Bobby: That phrase, “Once I watched “Murder, Sex” I watched the rest,” has never been uttered before, and it’s the greatest thing I’ve ever heard.
It caught me immediately. Once I saw that I was like, “Okay, this is something I’ve got to watch,” so I’ve been watching. Grant, the thing I wanted to ask you, you talked about doing the show, developing a show about somebody up-and-coming in the music business. What was specific about rap and hip-hop that made you go with that instead of maybe rock or pop or dance or whatever?
Grant: Gosh, good question. Well, I grew up in bands. I grew up in rock bands, and then I did some work in the rap game as it were, and I thought that the rock-band story has kind of been told and been, I think it’s been told really well more than a few times, and I think in the rap world there have been a couple of movies about it, but there hasn’t been any TV.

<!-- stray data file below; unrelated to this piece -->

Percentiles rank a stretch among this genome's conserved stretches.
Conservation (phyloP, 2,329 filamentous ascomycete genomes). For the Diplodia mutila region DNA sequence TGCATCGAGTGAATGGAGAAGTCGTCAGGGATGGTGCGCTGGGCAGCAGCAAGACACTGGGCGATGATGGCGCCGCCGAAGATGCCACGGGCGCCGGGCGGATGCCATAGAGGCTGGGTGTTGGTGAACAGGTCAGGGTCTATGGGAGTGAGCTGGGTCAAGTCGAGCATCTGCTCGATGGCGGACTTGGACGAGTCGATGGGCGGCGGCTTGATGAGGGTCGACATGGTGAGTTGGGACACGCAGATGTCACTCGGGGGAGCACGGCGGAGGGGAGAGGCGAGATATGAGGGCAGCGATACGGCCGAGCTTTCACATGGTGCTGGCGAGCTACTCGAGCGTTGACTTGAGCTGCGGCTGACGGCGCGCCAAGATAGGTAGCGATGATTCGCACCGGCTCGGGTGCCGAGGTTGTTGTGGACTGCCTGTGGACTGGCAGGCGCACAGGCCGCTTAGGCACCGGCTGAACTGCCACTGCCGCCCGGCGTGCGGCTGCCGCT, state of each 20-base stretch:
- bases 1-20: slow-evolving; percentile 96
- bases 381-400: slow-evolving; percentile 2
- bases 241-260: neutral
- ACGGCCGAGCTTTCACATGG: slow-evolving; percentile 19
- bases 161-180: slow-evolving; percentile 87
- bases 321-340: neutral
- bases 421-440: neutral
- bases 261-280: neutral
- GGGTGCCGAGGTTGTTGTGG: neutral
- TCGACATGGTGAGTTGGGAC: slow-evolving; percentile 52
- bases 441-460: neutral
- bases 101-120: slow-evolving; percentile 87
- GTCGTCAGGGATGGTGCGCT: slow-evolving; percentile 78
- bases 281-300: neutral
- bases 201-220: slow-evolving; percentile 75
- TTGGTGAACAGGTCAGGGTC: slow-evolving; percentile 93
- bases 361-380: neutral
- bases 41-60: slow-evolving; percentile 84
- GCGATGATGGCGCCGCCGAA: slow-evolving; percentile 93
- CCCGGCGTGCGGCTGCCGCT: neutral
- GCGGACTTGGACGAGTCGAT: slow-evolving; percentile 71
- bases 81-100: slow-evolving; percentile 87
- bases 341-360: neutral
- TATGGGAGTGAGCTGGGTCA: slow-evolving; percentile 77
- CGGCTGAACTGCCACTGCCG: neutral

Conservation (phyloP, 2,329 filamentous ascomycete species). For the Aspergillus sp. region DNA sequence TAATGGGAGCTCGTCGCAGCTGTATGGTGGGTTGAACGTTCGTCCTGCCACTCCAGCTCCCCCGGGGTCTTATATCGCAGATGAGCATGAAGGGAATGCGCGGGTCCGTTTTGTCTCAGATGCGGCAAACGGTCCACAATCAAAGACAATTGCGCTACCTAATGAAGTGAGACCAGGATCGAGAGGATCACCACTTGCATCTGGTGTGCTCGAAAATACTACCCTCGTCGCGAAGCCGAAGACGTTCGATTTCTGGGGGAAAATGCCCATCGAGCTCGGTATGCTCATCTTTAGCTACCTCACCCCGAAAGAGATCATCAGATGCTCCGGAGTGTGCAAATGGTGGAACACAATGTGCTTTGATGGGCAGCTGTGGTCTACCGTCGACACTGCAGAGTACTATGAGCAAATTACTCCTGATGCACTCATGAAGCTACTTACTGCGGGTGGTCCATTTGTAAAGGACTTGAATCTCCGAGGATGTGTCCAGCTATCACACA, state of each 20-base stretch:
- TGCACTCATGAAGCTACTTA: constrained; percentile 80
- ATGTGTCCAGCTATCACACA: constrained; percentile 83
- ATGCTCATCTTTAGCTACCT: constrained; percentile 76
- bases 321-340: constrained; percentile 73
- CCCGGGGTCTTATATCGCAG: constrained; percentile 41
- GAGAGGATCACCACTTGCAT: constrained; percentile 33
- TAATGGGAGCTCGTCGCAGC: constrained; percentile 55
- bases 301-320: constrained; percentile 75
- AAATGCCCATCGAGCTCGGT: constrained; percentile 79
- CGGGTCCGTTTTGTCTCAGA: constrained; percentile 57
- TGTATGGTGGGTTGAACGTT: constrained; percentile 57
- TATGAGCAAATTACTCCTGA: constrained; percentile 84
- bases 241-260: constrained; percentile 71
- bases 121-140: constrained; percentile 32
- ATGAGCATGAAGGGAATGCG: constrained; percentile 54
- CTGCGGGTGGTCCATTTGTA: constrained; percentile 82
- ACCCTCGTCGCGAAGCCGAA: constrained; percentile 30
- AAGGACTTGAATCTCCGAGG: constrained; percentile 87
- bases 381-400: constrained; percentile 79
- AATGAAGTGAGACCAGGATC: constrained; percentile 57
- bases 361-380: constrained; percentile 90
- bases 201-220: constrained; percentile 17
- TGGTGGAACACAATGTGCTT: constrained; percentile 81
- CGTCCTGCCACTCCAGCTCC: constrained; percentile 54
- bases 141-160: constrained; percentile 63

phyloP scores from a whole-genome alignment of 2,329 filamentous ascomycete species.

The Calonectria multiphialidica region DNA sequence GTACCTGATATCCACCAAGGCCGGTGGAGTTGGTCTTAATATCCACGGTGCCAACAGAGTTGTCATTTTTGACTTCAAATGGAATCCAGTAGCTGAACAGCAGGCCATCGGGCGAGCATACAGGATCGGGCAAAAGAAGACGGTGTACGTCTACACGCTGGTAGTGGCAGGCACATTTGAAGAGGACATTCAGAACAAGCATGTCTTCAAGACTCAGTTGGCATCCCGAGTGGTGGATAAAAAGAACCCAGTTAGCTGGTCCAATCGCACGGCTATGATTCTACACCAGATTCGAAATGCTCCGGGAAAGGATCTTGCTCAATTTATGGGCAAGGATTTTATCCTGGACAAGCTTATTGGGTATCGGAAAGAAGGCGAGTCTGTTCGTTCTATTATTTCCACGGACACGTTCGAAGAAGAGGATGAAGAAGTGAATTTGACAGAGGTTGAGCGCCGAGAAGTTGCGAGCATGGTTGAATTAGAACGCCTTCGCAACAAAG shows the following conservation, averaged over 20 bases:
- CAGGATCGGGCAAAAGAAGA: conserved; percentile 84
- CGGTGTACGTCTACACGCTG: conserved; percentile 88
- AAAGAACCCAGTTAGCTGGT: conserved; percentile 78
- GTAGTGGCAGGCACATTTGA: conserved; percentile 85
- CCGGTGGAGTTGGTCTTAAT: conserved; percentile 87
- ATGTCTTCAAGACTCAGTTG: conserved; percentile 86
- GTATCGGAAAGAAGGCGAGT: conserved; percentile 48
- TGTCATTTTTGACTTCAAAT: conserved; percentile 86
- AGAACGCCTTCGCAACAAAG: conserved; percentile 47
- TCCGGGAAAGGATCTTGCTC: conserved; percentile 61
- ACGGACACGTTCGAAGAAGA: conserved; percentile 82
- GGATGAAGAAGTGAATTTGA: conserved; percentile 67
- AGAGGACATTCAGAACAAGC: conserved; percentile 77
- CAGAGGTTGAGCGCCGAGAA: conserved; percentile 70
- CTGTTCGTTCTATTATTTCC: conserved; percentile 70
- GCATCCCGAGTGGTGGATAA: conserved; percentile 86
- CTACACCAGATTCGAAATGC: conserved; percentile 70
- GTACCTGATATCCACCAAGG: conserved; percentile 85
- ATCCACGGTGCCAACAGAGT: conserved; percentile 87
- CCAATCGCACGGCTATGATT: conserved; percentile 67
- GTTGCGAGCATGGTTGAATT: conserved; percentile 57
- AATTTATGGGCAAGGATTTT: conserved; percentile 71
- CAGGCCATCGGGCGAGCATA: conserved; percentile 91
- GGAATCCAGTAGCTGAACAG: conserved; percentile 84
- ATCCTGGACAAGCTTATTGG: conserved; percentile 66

It’s also just really the practicality—writing a show about a rock band and then having to create original full-band rock songs. That’s a very difficult thing to do. You know, it’s really just—to me hip-hop is fun. It’s interesting. Hip-hop is pop culture now, and I thought there were a lot of fun things we could do in that world, so it seemed to make sense in that regard.
Yeah, and the whole fact that you have a gay rapper in the rap world is really irreverent. I think it’s a clever irreverent. I mean, they still have the stigma of being a little against gay rappers, and the whole fact that he’s actually working in that is a whole joke within a joke.